The new chapter of Stradbroke Handicap winning grey Linton is set to begin after the veteran landed in Hong Kong this week ahead of their big mile assignment on the famous Longines Hong Kong International Race Day next month.
Galileo seven-year-old Linton will no longer run down under, their eighth to Solzhenitsyn in the Group 1 Toorak Handicap (1600m) now revealed to have been their swansong Aussie start.
Linton began their career for owner Lloyd Williams under the guidance of Robert Hickmott, for whom they ran three Group 1 minor placings for including behind Cedarberg in the 2011 The BMW.
Flemington-based horseman John Sadler then took over the training of Linton in early 2012 after Williams sold them off following a dead last in the previous spring’s Turnbull Stakes.
Things got off to a good start for Linton under Sadler’s guidance as he won the Group 3 RA Lee Stakes (1600m) in Adelaide that May.
They went on to successfully defend that title 12 months later before scoring their biggest career success this June with an upset win, thanks to a perfectly timed ride by jockey Nicholas Hall, in the $1 million Group 1 Stradbroke Handicap (1400m) in Brisbane.
Connections will now seek international glory for the ageing galloper with Linton set to step up to the 1600m again on December 8 for a shot at the lucrative HK$20 million (AUS$2.8 million) Hong Kong Mile (1600m).
Sadler revealed however that not only had Linton run his last race in Australia, but they’d also run their last race for him with Malua Racing’s Troy Corstens and former jockey Carolyn Mason to take over the horse’s preparation.
“It is disappointing to see him go,” Sadler told AAP.
“I think there is still some good racing left in the horse.
“He certainly wasn’t overtaxed when he was at Macedon Lodge or when he was with us.”
Sadler is also sad about being unlikely to be well enough to make the trip to Sha Tin Saturday week to watch his Stradbroke champ in the prestigious mile feature.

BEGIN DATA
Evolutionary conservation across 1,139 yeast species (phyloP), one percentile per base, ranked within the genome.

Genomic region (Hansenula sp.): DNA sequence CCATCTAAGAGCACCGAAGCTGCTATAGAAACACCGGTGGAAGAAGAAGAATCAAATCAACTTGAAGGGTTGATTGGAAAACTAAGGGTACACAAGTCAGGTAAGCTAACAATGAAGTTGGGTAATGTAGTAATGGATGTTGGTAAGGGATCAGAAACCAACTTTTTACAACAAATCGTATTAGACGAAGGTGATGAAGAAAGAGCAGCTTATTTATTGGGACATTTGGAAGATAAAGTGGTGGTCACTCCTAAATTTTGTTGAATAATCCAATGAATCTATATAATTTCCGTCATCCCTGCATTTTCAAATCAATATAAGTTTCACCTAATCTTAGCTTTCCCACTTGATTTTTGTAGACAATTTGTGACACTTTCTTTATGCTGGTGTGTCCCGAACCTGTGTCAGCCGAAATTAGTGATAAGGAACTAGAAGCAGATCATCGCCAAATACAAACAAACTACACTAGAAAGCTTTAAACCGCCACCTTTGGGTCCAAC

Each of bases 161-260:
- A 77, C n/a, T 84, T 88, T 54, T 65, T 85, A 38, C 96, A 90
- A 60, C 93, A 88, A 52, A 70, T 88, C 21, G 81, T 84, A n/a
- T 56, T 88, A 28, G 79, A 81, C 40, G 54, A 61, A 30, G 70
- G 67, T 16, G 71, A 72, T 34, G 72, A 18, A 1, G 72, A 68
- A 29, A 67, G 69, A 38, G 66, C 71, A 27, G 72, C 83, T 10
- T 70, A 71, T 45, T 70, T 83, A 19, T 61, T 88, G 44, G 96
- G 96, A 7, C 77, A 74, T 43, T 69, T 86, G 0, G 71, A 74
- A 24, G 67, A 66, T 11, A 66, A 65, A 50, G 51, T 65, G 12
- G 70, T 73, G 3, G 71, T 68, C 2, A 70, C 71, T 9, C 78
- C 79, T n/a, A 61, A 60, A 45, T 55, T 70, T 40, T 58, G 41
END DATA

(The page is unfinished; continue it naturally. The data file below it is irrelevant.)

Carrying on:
“The way I feel now I don’t think I’ll be going,” Sadler told Racing Network from his home in Melbourne.
He does however believe that being first-up on the back of an eight week break will not be a disadvantage to Linton who missed their shot at the Emirates Stakes on November 9 due to an elevated temperature.
“Running first-up after eight weeks isn’t going to be an issue,” he said.
Following their Hong Kong bid plans are to continue on the overseas’ circuit with Linton who could head to Dubai for the World Cup Racing Carnival there next March.
Another stable will then take over where Corstens and Mason finish off with the $2 million earner to race in the UK.
Linton is current in quarantine in Hong Kong and will be ridden by three time Melbourne Cup winning hoop Damien Oliver in the Hong Kong Mile 2013.
Originally Joao Moreira was to ride Linton in the feature as per the wish of owner Stefan Friborg.
However the Brazilian-born jockey was forced to relinquish the ride following a dual careless riding suspension that will see him watch the entire Hong Kong International Race Day from the sidelines.
Oliver, who scored his third ‘Loving Trophy’ this spring aboard the Gai Waterhouse-trained favourite Fiorente, is also booked to ride Dandino, second in the Caulfield Cup and fifth in the Melbourne Cup this year, in the HK$15 million Hong Kong Vase (2400m).
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